The Federal Budget De-coded

There wasn’t a lot of homeowner-related tidbits in the recent Federal Budget , but it does sound like mortgage default insurance is under scrutiny, and financial experts across the country are still unsure of what the fall-out of such scrutiny might be.

Mortgage default insurance – which is offered by Canada Mortgage and Housing Corporation (CMHC) as well as private insurers Genworth Financial and Canada Guaranty – is designed to assist homebuyers with less than a 20% down payment get into the marketplace.

The thing is, since the financial crisis, financial institutions have been purchasing mortgage default insurance on behalf of clients who had more than a 20% down payment, because “the pool of insured mortgages were more easily used in bank funding vehicles”, according to the Federal Budget document. The Federal government hopes to gradually phase out this process with the measures laid out in the new Budget, primarily to minimize its risk (because CMHC is backed 100% by the Federal government).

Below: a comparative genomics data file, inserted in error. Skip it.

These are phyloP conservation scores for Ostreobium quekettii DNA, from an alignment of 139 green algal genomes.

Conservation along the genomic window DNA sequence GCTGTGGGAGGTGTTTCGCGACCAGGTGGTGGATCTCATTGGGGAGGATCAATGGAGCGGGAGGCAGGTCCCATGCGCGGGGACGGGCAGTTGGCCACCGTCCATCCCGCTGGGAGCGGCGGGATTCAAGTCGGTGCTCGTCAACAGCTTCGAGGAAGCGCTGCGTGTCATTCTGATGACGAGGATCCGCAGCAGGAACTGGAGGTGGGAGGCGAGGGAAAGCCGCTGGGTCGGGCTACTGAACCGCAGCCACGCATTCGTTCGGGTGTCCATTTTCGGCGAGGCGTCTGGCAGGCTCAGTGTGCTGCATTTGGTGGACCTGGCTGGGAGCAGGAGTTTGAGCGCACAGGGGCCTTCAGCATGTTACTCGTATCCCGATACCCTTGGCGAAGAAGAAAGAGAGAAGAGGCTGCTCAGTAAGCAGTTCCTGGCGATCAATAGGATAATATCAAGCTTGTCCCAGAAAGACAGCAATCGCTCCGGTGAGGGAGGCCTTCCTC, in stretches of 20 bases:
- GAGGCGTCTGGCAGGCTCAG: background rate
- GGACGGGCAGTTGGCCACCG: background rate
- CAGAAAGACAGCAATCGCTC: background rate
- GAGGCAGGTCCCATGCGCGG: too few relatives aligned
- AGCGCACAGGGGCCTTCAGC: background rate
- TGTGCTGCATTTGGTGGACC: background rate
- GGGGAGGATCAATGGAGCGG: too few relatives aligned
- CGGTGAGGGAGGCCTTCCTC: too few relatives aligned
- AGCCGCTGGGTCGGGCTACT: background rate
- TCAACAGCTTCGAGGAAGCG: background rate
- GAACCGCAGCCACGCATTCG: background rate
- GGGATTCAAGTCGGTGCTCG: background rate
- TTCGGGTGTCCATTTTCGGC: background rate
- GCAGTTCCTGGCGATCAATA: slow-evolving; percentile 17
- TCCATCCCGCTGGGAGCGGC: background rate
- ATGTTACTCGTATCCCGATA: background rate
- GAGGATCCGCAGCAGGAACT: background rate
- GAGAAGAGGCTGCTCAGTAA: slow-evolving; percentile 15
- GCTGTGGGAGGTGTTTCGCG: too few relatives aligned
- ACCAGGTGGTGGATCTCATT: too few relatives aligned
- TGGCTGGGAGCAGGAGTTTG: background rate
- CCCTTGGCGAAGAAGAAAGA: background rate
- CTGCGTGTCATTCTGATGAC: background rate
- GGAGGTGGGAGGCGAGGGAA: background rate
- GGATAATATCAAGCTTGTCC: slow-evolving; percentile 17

“These measures will restore taxpayer-backed portfolio insurance to its original purpose of allowing access for funding mortgage assets,” according to the budget document.

The thing is, while this sounds like good news for homebuyers – after all, it’s us who pick up the tab of mortgage default insurance premiums – nobody quite knows how it’s going to shake out. In the Federal Budget document, the government says it will consult the financial industry before introducing any new rules – and ensure there will continue to be plenty of funding options available to lenders.

In the end, this move will reduce the risk to taxpayers, which may be worth a bit of belt tightening on the part of lenders.